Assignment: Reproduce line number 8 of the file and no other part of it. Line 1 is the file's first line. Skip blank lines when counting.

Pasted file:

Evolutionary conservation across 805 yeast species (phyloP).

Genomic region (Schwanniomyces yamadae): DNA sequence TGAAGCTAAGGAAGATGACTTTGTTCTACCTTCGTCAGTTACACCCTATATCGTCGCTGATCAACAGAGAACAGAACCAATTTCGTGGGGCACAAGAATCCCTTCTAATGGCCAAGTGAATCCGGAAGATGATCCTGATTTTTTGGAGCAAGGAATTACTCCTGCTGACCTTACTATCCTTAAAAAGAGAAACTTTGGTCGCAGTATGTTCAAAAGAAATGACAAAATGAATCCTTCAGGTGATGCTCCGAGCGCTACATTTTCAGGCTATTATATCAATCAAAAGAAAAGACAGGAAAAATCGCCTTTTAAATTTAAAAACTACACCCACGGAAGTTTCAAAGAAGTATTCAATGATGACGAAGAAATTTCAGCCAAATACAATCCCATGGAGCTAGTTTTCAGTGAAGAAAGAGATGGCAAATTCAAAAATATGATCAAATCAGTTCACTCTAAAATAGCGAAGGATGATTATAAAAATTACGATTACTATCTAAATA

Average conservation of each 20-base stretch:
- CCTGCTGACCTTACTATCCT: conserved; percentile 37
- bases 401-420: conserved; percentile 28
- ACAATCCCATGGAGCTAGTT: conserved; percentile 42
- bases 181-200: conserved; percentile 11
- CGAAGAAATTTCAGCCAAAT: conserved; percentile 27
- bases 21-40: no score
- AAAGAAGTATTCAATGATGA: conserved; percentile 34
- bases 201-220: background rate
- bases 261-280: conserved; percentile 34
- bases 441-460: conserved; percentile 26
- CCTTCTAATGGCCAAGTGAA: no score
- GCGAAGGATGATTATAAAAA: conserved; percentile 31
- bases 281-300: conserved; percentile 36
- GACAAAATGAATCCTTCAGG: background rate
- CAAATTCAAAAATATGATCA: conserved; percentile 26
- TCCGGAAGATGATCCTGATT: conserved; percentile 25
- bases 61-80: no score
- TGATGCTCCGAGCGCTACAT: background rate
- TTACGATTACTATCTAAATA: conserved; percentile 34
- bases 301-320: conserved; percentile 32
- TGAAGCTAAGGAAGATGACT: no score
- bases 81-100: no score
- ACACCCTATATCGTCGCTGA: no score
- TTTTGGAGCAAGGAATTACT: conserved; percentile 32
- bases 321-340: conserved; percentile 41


- CGAAGAAATTTCAGCCAAAT: conserved; percentile 27